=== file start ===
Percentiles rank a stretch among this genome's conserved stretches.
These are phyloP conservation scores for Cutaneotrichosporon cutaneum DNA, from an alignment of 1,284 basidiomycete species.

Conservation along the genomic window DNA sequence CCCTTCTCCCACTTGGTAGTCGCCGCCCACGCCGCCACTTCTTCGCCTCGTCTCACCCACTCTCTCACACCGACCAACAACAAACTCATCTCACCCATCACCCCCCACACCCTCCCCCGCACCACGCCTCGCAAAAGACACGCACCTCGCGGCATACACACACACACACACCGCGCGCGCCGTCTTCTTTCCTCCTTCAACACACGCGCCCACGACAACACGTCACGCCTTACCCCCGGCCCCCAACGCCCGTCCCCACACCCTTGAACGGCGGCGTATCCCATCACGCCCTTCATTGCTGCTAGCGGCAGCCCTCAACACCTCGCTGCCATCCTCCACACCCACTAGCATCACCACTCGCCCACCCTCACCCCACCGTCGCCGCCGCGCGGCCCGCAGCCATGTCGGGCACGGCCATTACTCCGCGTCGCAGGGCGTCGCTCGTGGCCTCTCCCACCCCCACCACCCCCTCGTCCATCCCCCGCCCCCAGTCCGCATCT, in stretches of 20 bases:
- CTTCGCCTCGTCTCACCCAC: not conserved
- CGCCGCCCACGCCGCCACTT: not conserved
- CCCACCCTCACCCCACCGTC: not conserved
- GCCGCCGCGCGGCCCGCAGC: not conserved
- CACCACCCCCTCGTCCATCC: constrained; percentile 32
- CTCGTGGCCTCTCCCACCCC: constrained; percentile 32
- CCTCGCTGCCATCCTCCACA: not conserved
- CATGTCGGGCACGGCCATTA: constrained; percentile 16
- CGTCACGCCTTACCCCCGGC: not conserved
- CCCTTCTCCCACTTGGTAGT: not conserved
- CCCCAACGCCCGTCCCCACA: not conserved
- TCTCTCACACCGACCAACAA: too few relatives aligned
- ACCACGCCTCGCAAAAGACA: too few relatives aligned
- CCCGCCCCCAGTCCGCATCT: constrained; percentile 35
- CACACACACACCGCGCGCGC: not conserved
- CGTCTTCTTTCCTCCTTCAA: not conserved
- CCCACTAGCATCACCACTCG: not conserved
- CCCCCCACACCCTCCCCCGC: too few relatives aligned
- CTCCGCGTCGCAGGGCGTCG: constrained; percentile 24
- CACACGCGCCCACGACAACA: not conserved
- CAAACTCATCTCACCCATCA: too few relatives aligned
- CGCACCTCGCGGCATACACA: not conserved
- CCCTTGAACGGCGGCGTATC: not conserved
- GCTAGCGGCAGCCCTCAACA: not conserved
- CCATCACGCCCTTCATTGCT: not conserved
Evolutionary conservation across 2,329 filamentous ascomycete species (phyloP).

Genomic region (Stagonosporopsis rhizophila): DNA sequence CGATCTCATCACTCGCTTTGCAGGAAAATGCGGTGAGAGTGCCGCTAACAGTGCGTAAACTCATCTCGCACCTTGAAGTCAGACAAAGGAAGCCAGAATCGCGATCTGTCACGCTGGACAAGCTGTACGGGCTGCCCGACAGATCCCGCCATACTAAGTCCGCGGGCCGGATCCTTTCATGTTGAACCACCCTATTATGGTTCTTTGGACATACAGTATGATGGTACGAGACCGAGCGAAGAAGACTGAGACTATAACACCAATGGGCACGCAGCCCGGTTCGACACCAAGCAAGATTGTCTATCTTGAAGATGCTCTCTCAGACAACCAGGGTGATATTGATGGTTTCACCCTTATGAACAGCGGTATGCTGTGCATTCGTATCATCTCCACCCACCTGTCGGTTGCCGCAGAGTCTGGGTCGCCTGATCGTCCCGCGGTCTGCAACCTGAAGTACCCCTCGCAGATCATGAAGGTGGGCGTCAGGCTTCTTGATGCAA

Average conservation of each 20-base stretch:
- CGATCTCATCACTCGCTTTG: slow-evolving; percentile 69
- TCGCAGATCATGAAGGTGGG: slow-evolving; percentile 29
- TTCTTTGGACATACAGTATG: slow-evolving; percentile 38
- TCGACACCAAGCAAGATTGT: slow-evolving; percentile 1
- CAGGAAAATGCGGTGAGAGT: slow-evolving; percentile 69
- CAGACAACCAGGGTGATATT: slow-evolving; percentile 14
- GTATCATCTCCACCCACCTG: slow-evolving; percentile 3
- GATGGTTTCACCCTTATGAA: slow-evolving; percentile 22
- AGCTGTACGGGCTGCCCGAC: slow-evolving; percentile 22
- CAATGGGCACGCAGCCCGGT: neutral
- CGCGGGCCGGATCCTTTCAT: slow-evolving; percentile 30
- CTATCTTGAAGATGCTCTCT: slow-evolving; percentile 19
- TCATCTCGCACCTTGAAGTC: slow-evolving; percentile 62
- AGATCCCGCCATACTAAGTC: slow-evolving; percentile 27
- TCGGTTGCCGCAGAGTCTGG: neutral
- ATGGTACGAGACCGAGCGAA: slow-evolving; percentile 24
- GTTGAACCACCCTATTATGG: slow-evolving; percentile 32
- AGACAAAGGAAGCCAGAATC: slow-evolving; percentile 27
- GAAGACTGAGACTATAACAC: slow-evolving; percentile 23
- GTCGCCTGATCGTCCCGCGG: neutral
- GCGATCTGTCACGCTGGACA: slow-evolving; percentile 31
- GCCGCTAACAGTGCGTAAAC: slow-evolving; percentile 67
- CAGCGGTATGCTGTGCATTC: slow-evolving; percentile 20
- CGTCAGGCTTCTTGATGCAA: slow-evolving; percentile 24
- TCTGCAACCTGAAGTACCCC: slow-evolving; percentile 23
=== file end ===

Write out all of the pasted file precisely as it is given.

Percentiles rank a stretch among this genome's conserved stretches.
These are phyloP conservation scores for Cutaneotrichosporon cutaneum DNA, from an alignment of 1,284 basidiomycete species.

Conservation along the genomic window DNA sequence CCCTTCTCCCACTTGGTAGTCGCCGCCCACGCCGCCACTTCTTCGCCTCGTCTCACCCACTCTCTCACACCGACCAACAACAAACTCATCTCACCCATCACCCCCCACACCCTCCCCCGCACCACGCCTCGCAAAAGACACGCACCTCGCGGCATACACACACACACACACCGCGCGCGCCGTCTTCTTTCCTCCTTCAACACACGCGCCCACGACAACACGTCACGCCTTACCCCCGGCCCCCAACGCCCGTCCCCACACCCTTGAACGGCGGCGTATCCCATCACGCCCTTCATTGCTGCTAGCGGCAGCCCTCAACACCTCGCTGCCATCCTCCACACCCACTAGCATCACCACTCGCCCACCCTCACCCCACCGTCGCCGCCGCGCGGCCCGCAGCCATGTCGGGCACGGCCATTACTCCGCGTCGCAGGGCGTCGCTCGTGGCCTCTCCCACCCCCACCACCCCCTCGTCCATCCCCCGCCCCCAGTCCGCATCT, in stretches of 20 bases:
- CTTCGCCTCGTCTCACCCAC: not conserved
- CGCCGCCCACGCCGCCACTT: not conserved
- CCCACCCTCACCCCACCGTC: not conserved
- GCCGCCGCGCGGCCCGCAGC: not conserved
- CACCACCCCCTCGTCCATCC: constrained; percentile 32
- CTCGTGGCCTCTCCCACCCC: constrained; percentile 32
- CCTCGCTGCCATCCTCCACA: not conserved
- CATGTCGGGCACGGCCATTA: constrained; percentile 16
- CGTCACGCCTTACCCCCGGC: not conserved
- CCCTTCTCCCACTTGGTAGT: not conserved
- CCCCAACGCCCGTCCCCACA: not conserved
- TCTCTCACACCGACCAACAA: too few relatives aligned
- ACCACGCCTCGCAAAAGACA: too few relatives aligned
- CCCGCCCCCAGTCCGCATCT: constrained; percentile 35
- CACACACACACCGCGCGCGC: not conserved
- CGTCTTCTTTCCTCCTTCAA: not conserved
- CCCACTAGCATCACCACTCG: not conserved
- CCCCCCACACCCTCCCCCGC: too few relatives aligned
- CTCCGCGTCGCAGGGCGTCG: constrained; percentile 24
- CACACGCGCCCACGACAACA: not conserved
- CAAACTCATCTCACCCATCA: too few relatives aligned
- CGCACCTCGCGGCATACACA: not conserved
- CCCTTGAACGGCGGCGTATC: not conserved
- GCTAGCGGCAGCCCTCAACA: not conserved
- CCATCACGCCCTTCATTGCT: not conserved
Evolutionary conservation across 2,329 filamentous ascomycete species (phyloP).

Genomic region (Stagonosporopsis rhizophila): DNA sequence CGATCTCATCACTCGCTTTGCAGGAAAATGCGGTGAGAGTGCCGCTAACAGTGCGTAAACTCATCTCGCACCTTGAAGTCAGACAAAGGAAGCCAGAATCGCGATCTGTCACGCTGGACAAGCTGTACGGGCTGCCCGACAGATCCCGCCATACTAAGTCCGCGGGCCGGATCCTTTCATGTTGAACCACCCTATTATGGTTCTTTGGACATACAGTATGATGGTACGAGACCGAGCGAAGAAGACTGAGACTATAACACCAATGGGCACGCAGCCCGGTTCGACACCAAGCAAGATTGTCTATCTTGAAGATGCTCTCTCAGACAACCAGGGTGATATTGATGGTTTCACCCTTATGAACAGCGGTATGCTGTGCATTCGTATCATCTCCACCCACCTGTCGGTTGCCGCAGAGTCTGGGTCGCCTGATCGTCCCGCGGTCTGCAACCTGAAGTACCCCTCGCAGATCATGAAGGTGGGCGTCAGGCTTCTTGATGCAA

Average conservation of each 20-base stretch:
- CGATCTCATCACTCGCTTTG: slow-evolving; percentile 69
- TCGCAGATCATGAAGGTGGG: slow-evolving; percentile 29
- TTCTTTGGACATACAGTATG: slow-evolving; percentile 38
- TCGACACCAAGCAAGATTGT: slow-evolving; percentile 1
- CAGGAAAATGCGGTGAGAGT: slow-evolving; percentile 69
- CAGACAACCAGGGTGATATT: slow-evolving; percentile 14
- GTATCATCTCCACCCACCTG: slow-evolving; percentile 3
- GATGGTTTCACCCTTATGAA: slow-evolving; percentile 22
- AGCTGTACGGGCTGCCCGAC: slow-evolving; percentile 22
- CAATGGGCACGCAGCCCGGT: neutral
- CGCGGGCCGGATCCTTTCAT: slow-evolving; percentile 30
- CTATCTTGAAGATGCTCTCT: slow-evolving; percentile 19
- TCATCTCGCACCTTGAAGTC: slow-evolving; percentile 62
- AGATCCCGCCATACTAAGTC: slow-evolving; percentile 27
- TCGGTTGCCGCAGAGTCTGG: neutral
- ATGGTACGAGACCGAGCGAA: slow-evolving; percentile 24
- GTTGAACCACCCTATTATGG: slow-evolving; percentile 32
- AGACAAAGGAAGCCAGAATC: slow-evolving; percentile 27
- GAAGACTGAGACTATAACAC: slow-evolving; percentile 23
- GTCGCCTGATCGTCCCGCGG: neutral
- GCGATCTGTCACGCTGGACA: slow-evolving; percentile 31
- GCCGCTAACAGTGCGTAAAC: slow-evolving; percentile 67
- CAGCGGTATGCTGTGCATTC: slow-evolving; percentile 20
- CGTCAGGCTTCTTGATGCAA: slow-evolving; percentile 24
- TCTGCAACCTGAAGTACCCC: slow-evolving; percentile 23